Â Â Â Â Â Â Â Â Â Â Â Â Â Muppets Most Wanted
112 Minutes, Rated PG
Fair Value of Muppets Most Wanted: $5.00. It’s a middling Muppet medley, neither miserable nor marvelous, merely mildly medium. This caper film in the middle of the pack as muppets movies go, and will suffice for children who’ve already had enough of Frozen and The Lego Movie.
We’re Doing a Sequel!Â And with that first number, everything is telegraphed about this film. The franchise is back, long live the franchise, here is your talking felt sculptures.
The Muppets, re-united, are conned into doing a world tour by Dominic Badguy (Ricky Gervais). He is in cahoots with Constantine (voiced by Matt Vogel), the world’s most dangerous frog, who looks like Kermit, give or take a few moles.Â They are planning to use the show as cover to their roving tour of museum robbery. Constantine takes Kermit’s place, while Kermit is returned to a Russian gulag, commanded by Nadya (Tina Fey).
Constantine and Badguy aren’t really interested in managing the tour, and so the Muppets, left to their own devices, quickly go off the rails with cringeworthy Miss Piggy covers of Celine Dion, etc. If the film has a point, it’s that caution is need as well as enthusiasm; the Muppets only work when Kermit is there to fret and manage them.
Muppets Most Wanted is more Kermit centric, and that largely neglects the rest of the ensemble. I had to strain to even recall that Rowlf was in this film, and most of the other characters are just given standard rotes- Beeker explodes, Gonzo is weird, Fozzie is dumb. Half the movie is Kermit at the world’s most star-studded gulag; the other half is driven by Constantine’s inept doppelganger act. Lastly, there’s a sub-plot with Sam Eagle being on the case with lazy interpol agent Jean Pierre Napoleon (Ty Burell).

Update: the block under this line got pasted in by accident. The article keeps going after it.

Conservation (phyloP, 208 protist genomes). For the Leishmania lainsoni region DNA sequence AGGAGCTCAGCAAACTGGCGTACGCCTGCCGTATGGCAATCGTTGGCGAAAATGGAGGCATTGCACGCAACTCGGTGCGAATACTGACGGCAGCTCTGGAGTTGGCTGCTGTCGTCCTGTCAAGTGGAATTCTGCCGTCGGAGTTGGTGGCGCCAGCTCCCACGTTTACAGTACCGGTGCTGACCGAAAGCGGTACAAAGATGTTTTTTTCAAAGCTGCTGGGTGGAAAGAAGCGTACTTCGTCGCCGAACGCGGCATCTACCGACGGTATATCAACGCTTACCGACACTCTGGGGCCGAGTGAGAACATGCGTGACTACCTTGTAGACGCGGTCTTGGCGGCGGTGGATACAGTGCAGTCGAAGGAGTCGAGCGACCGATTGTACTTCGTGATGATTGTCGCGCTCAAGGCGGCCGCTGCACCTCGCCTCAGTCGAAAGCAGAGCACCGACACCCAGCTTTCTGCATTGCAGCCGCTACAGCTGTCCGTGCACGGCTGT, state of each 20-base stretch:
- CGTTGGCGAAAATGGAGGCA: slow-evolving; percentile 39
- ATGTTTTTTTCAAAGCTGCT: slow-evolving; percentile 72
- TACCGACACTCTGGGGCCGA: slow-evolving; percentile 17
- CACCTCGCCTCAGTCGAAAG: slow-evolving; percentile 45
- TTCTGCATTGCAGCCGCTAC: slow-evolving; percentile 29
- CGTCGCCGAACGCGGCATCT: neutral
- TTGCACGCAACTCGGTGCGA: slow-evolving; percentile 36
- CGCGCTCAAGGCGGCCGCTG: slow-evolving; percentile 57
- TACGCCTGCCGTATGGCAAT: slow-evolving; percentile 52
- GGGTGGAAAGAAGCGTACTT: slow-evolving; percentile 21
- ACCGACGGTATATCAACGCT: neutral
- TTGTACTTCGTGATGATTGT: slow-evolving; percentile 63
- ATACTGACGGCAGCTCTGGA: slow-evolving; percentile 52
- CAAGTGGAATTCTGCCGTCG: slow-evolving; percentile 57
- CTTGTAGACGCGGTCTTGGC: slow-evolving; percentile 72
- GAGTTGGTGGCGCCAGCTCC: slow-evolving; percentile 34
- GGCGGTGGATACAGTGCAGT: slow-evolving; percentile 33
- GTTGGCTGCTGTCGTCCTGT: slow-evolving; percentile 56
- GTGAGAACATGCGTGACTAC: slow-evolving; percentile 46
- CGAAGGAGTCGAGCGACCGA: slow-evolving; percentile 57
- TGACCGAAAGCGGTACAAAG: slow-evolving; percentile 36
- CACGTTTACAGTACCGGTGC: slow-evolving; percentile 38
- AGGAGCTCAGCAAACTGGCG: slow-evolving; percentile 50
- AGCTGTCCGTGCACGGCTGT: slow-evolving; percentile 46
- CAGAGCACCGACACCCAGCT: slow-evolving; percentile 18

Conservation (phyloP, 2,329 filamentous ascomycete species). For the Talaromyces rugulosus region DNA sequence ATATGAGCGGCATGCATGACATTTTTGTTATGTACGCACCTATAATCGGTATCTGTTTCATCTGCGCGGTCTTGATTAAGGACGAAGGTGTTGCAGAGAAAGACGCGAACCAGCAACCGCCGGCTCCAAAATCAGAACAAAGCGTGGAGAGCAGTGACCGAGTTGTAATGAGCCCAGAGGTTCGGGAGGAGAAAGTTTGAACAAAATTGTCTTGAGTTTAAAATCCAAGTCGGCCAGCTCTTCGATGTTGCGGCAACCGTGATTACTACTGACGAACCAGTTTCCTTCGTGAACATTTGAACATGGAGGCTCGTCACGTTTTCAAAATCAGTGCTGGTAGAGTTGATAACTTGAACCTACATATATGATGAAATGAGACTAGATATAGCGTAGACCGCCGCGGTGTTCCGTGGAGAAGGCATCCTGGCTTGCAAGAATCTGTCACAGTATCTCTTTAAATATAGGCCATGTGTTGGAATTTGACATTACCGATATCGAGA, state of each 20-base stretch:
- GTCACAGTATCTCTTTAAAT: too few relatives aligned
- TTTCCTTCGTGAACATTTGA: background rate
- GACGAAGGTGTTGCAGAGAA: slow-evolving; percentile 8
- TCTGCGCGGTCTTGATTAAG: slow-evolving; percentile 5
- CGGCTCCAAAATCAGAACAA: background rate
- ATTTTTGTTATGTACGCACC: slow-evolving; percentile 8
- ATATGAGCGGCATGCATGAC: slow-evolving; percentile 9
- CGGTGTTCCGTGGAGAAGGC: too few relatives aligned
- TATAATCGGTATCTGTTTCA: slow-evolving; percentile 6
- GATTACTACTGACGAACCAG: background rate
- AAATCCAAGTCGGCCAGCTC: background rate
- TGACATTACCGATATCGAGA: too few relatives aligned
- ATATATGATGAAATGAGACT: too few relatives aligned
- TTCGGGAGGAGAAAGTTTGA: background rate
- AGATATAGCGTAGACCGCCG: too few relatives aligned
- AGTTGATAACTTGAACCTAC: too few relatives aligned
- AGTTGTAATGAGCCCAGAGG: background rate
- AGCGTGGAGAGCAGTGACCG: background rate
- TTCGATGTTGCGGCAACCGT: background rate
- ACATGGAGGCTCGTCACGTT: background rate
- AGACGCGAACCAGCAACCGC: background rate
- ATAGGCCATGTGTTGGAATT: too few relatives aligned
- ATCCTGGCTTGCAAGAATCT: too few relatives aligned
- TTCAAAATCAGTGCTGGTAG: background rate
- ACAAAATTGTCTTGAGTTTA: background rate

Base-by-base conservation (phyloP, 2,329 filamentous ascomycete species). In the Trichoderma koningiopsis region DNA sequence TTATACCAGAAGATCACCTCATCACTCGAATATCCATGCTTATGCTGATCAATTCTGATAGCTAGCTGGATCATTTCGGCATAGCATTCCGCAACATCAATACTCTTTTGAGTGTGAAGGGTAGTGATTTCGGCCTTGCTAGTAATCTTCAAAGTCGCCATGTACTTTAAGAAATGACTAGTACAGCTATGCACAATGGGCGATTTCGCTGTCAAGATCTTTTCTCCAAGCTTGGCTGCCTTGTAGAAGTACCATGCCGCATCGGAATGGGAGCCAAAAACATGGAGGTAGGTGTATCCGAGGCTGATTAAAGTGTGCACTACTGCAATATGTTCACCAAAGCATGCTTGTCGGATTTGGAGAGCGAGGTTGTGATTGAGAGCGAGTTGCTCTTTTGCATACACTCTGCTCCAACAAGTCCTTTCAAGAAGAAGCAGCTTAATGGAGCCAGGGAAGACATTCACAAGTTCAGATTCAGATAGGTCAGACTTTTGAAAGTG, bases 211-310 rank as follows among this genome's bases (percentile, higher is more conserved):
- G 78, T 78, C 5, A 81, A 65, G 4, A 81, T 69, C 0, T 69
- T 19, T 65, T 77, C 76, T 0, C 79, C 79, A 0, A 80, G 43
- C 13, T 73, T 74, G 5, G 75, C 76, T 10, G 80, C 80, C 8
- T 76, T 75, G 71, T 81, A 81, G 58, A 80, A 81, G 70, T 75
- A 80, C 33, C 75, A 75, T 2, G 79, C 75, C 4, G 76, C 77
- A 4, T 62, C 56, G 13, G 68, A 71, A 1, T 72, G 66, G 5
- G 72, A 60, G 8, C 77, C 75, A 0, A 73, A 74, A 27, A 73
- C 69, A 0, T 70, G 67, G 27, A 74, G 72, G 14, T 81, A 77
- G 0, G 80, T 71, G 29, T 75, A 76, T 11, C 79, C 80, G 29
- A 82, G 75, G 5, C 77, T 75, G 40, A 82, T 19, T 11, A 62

Other Muppet movies have succeeded at entertainment by using the manifest falsity of the Muppets to establish an easygoing satire. Satirizing a heist film at this point is an endeavor staler than sawdust.Â The MuppetsÂ was wonderful in part because of gags likeÂ The Moopets (itself a covert shout-out to Peter Jackson’sÂ Meet the Feebles),Â which turned the satire on the tropes of the Muppets and of Muppet fandom. There’s not a lot of 4th wall breaking madness to be had here, only the 70 millionth rehashing of the ‘mirror sequence’ fromÂ Duck Soup. Actually,Â Duck Soup is a much better choice if you want a kid-friendly comedy.Â
All told, this feels like a script that was developed in the 80s and was then canceled for bearing too much of a resemblance to The Great Muppet Caper. It’s actually better than that film, but that’s largely due to the song-writing- the Muppet movies are, for the most part, the last refuge of musical theater in cinema. TIna Fey’s number, in particular, stands out. The Muppets have a great racket going at the moment because casting is easy- every A lister in Hollywood wants to be able to show their kids or grandkids that they’re in a Muppet film, and so there may be more celebrity cameos than actual extras in this film.
I don’t think there’s a point to reviewing this film, any more than there is a point in comparing the quality of food at different McDonald’s. Disney is going to be making Muppet movies for the remainder of American, or possibly human, civilization. In time, there will beÂ Muppets en Paris,Â Muppet League Baseball, and evenÂ Muppets Meet Cthulhu. And as the cinematic march of the fuzzy marionettes continues,Â Muppets Most WantedÂ will continue to float, lukewarm, in the middle levels of the franchise’s history. It’s not awful enough to be a franchise killer nor original enough to merit any change in directions.
The best jokes in this film are the non sequiturs. If you’re introducing your children to the Muppets, it’s not the place to start. If your children already love muppets, they will find this an unobjectionable continuation of the Great Muppet Pageant of Life (The Great Muppet Pageant of Life is slated for release in 2037, as I understand it). It stands as possibly the 5th or 6th best Muppet film that has been made.
Now if you’ll excuse me, I’m going to forget about this film and go watch some episodes of Jim Henson’s The Storyteller.